by Nathanael C. Alire
Many are not aware of the French descendants residing in what is now Missouri, Illinois, and Indiana in a region historically referred to as “Le Pays des Illinois” (The Illinois Country) or “Haute Louisiane” (Upper Louisiana). Historic French settlements such as Saint Louis, MO; Ste. Genevieve, MO; Prairie du Rocher, IL; Kaskaskia, IL; and Vincennes, IN are amongst the most well-known towns celebrated through their local French heritage and distinct culture and traditions.
It is easy to visit Ste. Genevieve and get lost in time whilst walking the streets; bearing sight on the old French Creole homes of unique colonial design. One may feel the energy of battle outside of Prairie du Rocher where the popular Fort des Chartres lies, open to the public and the host of many festivals and historic reenactments from a nearly-forgotten time. Fireworks flare over the Liberty Bell of the West on Independence Day at Kaskaskia, which by the way, is older than the Liberty Bell in Philadelphia. Old Churches and Creole homes throughout the settlements remind one of a simpler time prior to the Louisiana Purchase — when French was the dominant language of the land and thousands of settlers flocked here to search for and create a better life.
Those settlers are now long gone. They are survived by their music, folklore, and cuisine which still is practiced throughout the region. On the right day, one may hear old fiddle tunes, hundreds of years old, being played while many dance, celebrating old traditions such as La Guillannée. Nowhere in the old Illinois Country will one still hear the French language still spoken, except for the tiny rural village of La Vieille Mine; otherwise known as Old Mines, Missouri. Old Mines is the last place where the French language has survived in this region. Located 60 miles due west of Ste. Genevieve in the Ozark Mountains, the speech of the elders is a French sub-dialect with a pronunciation reminding francophones of a rural Québécois accent combined with a vocabulary one may see fit for the Bayous of Louisiana.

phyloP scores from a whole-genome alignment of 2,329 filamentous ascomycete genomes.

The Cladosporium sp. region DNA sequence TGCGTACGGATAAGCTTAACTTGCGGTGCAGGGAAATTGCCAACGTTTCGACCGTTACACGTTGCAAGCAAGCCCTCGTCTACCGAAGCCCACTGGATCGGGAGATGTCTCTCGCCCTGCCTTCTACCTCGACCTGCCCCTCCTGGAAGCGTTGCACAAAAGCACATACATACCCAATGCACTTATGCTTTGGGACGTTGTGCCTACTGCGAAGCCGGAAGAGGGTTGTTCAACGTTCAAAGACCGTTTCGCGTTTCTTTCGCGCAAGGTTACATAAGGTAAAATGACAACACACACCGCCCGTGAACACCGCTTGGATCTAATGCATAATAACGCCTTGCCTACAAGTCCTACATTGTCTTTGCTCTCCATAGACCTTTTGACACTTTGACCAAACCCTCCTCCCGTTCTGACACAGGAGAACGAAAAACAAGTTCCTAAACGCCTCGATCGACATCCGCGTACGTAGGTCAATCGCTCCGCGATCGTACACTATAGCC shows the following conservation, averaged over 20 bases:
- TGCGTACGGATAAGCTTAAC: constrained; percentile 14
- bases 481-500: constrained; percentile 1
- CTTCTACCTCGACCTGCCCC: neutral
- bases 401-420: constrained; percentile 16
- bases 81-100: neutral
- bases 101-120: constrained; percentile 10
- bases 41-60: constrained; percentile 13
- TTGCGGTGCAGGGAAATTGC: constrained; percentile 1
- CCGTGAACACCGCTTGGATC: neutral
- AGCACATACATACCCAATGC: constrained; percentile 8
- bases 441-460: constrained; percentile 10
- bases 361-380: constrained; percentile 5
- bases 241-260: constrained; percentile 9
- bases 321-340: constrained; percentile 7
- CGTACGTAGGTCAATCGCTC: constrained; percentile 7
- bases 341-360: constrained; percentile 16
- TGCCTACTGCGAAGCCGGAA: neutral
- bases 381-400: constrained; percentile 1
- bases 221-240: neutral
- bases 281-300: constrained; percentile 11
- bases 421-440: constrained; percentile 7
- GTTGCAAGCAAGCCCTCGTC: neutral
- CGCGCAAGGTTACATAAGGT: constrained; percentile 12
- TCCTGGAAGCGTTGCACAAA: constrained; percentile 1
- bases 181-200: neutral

The locals call it Paw-Paw French. Amongst the elders, nobody is quite sure how many people still speak the old language, since English language assimilation was made prominent in the region as it was in Louisiana, Maine, and Michigan; leaving those who do speak the language ashamed and unwilling to admit fluency or nativity. There are anywhere around 10 to 50 native speakers left, some believe less. Although not many are fluent, many of the locals there in Old Mines and surrounding towns like De Soto and Potosi can recall phrases, words, and songs taught to them by late family members of whom they survive. At a local bar, one may easily still hear the language spoken by those unaware of the fact. Just as local historian and Paw-Paw French speaker Kent Beaulne (dit Bone) once told me, “Once the people get to drinkin’, the people get to speakin’!” Basic conversations in the old language are not uncommon.
Lately, it seems like many in the former Illinois Country have begun to remember their lineage, thus commencing to seek information on Paw-Paw French. There has been much interest in learning the sub-dialect, mostly from historical reenactors from the region to perfect their roles, from historians and language lovers alike, as well as from a younger generation of college and high school students eager to carry on the oral tradition. With classes being established in Ste. Genevieve and St. Louis and the occasional attention of the media, perhaps Paw-Paw French is not taking its final breath, but rather is simply skipping a beat and looking toward a new generation of new speakers willing to carry the flame from a nearly burnt-out torch. Just as the Paw-Paw saying goes, “300 ans, On est Toujours Icitte!”
Nathanael C. Alire is a student of linguistics and a teacher at Illinois Country French Preservation Inc.